Guillermo del Toro’s best-picture-winning “The Shape of Water” isn’t only about a lady getting with an amphibious fish-man creature.

It’s a film that’s built on allegories and bigger messages: It embraces magical realism and is about outsiders, showing your humanity when the rest of the world doesn’t show you basic respect, toxic masculinity, and the indignities brought on by racism, sexism and homophobia.

Okay, all that being said: You could very well walk away from this movie talking about the fish sex. (Some spoilers ahead.)

The movie is set in 1960s Baltimore, and Sally Hawkins plays Elisa Esposito, a mute cleaning lady at a research facility that handles top-secret government projects. One day, a new “asset” is brought in: an amphibious creature that looks like a cross between a man and a fish. The creature’s handler, Strickland (Michael Shannon), calls it an abomination and an affront. It was worshiped as a god in the Amazon, where it was caught. Elisa forms a bond with this creature; both are misunderstood and not heard by the outside world. She clearly comes to see the “asset” as more than an animal, referring to the creature at first as “it,” then as “him.”

“When he looks at me, the way he looks at me, he does not know what I lack or how I am incomplete,” she says. “He sees me for what I am, as I am.”

“The movie tries to embody the beauty of the ‘Other,’ ” del Toro said in November. “What makes us different is what makes us great. It’s sort of ‘Beauty and the Beast’ in a way that shows you that beauty doesn’t have to be the perfect princess, she doesn’t have to look like a perfume-commercial model.”

Del Toro further subverts this kind of romantic genre; his monster doesn’t have to turn into a human to be loved or renounce who he is: “Because, to me, love is not transformation. Love is acceptance and understanding.”

But we digress. So does this lady get it on with a fish-humanoid thing or what? Yes. They first begin communicating using sign language and (romance!) chowing down on hard-boiled eggs. They grow closer over time, then they finally hook up.

We don’t actually see the two have sex, but we do see Elisa disrobe in front of the “asset” and get into her bathtub with him. The next day, she can’t stop smiling, which tips off her co-worker Zelda (Octavia Spencer). Zelda asks the question we’re all wondering: Um, how? The suit that actor Doug Jones wears is, well, as smooth as a Ken doll.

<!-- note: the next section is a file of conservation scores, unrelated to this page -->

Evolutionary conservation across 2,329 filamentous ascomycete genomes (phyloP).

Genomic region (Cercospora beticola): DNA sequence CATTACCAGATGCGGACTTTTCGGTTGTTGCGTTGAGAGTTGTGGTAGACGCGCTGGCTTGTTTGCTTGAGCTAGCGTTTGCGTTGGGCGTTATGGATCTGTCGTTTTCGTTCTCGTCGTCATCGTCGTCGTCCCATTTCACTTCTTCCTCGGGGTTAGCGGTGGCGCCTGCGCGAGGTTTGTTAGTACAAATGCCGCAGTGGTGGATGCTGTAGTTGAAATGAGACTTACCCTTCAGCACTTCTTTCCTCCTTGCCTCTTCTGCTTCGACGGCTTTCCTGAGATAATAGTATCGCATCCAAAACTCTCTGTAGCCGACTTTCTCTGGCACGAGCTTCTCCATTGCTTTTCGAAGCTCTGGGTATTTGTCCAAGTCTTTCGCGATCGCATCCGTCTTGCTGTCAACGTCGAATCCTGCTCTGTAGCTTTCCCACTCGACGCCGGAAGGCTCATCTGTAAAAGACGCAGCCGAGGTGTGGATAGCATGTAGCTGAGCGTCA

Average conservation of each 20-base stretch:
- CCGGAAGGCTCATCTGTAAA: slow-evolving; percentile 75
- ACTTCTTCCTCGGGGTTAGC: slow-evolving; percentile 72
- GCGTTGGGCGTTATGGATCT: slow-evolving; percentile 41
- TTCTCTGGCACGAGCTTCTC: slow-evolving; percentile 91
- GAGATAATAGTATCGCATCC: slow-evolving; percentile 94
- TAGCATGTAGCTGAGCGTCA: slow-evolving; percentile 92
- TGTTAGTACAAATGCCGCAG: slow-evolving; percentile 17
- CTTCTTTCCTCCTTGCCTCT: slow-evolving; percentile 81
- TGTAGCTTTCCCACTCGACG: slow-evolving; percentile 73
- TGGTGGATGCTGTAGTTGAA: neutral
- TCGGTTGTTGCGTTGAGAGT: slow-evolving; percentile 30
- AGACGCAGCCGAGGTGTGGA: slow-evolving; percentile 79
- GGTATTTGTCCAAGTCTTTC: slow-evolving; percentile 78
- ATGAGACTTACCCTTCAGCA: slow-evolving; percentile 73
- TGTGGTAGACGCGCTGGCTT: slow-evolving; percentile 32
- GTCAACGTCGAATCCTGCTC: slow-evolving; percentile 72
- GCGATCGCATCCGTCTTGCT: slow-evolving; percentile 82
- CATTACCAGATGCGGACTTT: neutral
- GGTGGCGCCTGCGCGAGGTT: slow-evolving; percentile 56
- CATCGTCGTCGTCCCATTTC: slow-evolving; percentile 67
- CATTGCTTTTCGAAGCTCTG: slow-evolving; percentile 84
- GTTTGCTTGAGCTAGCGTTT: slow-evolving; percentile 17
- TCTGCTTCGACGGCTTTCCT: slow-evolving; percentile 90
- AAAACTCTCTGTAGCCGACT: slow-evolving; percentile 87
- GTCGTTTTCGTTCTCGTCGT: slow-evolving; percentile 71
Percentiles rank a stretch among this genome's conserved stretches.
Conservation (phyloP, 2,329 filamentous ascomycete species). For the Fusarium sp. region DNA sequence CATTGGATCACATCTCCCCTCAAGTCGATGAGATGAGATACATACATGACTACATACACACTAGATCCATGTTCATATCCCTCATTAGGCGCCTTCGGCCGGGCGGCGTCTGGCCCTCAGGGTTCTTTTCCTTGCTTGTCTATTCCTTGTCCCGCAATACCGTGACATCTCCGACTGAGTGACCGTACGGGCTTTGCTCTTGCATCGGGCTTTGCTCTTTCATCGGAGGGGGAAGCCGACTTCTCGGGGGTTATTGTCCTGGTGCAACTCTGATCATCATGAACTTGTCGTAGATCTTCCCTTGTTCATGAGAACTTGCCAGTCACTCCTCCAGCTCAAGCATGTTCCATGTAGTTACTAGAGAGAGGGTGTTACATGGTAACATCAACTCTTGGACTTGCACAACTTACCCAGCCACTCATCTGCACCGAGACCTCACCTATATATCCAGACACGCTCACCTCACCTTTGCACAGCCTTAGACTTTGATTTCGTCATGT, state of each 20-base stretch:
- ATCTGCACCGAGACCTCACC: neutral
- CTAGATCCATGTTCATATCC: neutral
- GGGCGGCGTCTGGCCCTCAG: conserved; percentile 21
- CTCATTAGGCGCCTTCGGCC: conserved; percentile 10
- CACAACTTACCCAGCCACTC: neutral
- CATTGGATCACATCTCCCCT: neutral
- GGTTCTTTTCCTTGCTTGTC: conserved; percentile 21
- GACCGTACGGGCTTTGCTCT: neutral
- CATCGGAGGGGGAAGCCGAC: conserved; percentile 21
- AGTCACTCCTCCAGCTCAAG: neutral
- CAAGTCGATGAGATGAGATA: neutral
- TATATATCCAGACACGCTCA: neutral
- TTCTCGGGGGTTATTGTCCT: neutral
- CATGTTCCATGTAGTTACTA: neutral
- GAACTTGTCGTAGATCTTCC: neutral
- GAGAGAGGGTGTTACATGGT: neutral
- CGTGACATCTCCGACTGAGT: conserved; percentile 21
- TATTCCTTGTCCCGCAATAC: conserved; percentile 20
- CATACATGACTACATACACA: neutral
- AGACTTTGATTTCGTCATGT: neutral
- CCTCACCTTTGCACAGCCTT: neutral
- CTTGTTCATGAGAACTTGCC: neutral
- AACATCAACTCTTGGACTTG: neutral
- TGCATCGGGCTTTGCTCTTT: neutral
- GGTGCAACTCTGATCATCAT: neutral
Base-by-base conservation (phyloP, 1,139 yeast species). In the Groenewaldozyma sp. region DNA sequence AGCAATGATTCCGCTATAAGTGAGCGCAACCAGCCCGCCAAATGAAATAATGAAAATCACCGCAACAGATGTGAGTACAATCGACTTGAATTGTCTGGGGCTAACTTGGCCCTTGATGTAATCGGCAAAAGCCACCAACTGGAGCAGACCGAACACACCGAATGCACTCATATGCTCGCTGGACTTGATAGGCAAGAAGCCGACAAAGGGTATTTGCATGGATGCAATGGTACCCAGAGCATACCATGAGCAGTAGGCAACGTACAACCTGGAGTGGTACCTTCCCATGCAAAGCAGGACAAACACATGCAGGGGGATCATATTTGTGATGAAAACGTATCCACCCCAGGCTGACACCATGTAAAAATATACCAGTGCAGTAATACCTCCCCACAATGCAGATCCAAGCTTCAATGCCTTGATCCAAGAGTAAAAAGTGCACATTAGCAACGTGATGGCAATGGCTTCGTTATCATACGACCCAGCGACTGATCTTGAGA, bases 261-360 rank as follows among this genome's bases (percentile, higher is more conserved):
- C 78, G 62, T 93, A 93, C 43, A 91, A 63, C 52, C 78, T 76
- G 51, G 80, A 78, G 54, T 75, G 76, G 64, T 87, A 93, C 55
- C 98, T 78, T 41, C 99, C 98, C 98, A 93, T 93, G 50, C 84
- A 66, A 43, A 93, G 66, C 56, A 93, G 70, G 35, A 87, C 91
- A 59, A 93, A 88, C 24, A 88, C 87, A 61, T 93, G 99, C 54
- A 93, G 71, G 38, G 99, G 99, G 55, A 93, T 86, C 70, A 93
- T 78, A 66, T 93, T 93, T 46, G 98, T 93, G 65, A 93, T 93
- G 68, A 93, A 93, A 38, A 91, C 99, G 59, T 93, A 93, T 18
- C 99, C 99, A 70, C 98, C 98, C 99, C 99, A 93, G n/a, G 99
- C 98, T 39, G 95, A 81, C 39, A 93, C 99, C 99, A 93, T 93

Elisa mimes the mechanics to show her new love interest has a hidden penis that he can reveal; she puts her hands together and flips them around so her fingers stick out. Zelda can’t believe it, and makes some joke about never trusting a man, even if he “looks flat down there.”

Jones later said there wasn’t any discussion about possibly showing how relations would work between the two. “Her mime job with her hands of how my accoutrement works was about as. … That’s all I ever heard about it,” he told Syfy Wire. “When I saw the first sculpture designs of the suit and the makeup, it never involved appendages or genitalia.”

He continued: “When I looked at myself, I’m like, ‘Well, I guess that could unfold and present itself, if it needed to.’”

Lest you think the fish-man’s sex appeal is unimportant, del Toro was quite insistent about making sure Jones’s creature was hot. Otherwise, the film wouldn’t have worked.

“A note Guillermo gave me, as far as [the creature’s] physicality goes, he kept pushing the sexy,” Jones told the Hollywood Reporter. “This character has to be sexy. When watching the film you have to believe that someone could actually fall in love with him and find him sexy and want to take their clothes off in his presence.”

Lead designer-sculptor Mike Hill told THR that del Toro instructed him to “give it a soul,” with big expressive eyes, “kissable” lips and broad shoulders.

Hill added: “Guillermo was adamant that the creature have a nice butt.”

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